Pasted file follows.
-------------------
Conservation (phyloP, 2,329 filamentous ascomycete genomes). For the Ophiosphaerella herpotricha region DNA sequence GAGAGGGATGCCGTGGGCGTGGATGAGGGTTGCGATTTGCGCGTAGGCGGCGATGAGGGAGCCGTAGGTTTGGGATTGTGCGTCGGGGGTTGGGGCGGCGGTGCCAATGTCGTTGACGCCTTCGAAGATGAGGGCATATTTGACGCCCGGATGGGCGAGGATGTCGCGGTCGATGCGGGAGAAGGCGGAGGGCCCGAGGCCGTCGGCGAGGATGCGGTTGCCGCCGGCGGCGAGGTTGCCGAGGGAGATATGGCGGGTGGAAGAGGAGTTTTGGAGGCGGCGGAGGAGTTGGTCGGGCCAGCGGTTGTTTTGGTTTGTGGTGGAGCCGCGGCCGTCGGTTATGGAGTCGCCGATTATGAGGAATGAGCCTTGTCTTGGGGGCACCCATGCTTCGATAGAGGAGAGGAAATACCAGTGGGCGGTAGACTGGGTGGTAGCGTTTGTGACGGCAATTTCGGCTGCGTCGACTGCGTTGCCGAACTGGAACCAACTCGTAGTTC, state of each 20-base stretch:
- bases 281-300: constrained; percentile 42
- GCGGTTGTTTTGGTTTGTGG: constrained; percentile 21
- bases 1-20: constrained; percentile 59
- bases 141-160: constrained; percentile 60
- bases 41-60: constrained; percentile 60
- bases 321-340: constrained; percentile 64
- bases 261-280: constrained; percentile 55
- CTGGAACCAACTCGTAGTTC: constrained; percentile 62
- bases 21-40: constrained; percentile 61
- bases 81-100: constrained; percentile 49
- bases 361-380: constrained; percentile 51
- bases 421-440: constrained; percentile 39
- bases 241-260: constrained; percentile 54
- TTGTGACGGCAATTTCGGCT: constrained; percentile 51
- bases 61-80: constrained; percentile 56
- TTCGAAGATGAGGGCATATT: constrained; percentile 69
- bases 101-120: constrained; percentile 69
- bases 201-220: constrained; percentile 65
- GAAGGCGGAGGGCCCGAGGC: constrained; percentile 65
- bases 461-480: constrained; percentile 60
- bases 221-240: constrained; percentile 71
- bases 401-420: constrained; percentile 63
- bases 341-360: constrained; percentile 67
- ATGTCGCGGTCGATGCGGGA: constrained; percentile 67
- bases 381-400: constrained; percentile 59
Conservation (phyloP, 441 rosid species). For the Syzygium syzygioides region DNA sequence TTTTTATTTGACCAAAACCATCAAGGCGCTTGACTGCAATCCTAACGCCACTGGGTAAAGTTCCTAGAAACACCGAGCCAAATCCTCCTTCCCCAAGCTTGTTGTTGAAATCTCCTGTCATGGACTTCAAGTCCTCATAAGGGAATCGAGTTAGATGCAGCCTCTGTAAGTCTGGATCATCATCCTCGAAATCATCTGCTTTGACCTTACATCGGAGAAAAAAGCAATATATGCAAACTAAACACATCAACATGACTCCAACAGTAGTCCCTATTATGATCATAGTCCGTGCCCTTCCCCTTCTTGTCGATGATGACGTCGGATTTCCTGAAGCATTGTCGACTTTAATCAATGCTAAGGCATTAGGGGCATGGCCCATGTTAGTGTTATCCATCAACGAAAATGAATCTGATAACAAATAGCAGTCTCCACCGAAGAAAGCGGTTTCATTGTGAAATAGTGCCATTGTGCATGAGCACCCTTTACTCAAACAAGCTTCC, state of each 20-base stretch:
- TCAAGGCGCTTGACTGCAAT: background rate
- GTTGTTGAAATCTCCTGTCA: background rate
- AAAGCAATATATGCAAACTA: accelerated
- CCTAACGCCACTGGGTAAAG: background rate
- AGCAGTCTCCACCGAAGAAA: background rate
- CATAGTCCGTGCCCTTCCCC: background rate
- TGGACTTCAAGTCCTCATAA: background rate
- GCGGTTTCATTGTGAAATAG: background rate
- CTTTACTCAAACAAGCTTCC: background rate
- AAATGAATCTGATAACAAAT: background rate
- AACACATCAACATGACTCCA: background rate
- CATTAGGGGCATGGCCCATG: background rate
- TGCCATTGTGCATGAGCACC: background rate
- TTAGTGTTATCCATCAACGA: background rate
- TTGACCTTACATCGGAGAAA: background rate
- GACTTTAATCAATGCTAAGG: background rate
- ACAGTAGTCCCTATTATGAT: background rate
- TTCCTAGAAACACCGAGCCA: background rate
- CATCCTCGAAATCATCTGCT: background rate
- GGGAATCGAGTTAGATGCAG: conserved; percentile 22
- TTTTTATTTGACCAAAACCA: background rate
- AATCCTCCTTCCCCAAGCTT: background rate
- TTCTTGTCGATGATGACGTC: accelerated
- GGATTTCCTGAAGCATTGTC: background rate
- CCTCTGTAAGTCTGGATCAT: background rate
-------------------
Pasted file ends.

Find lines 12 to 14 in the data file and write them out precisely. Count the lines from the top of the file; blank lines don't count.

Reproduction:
- bases 361-380: constrained; percentile 51
- bases 421-440: constrained; percentile 39
- bases 241-260: constrained; percentile 54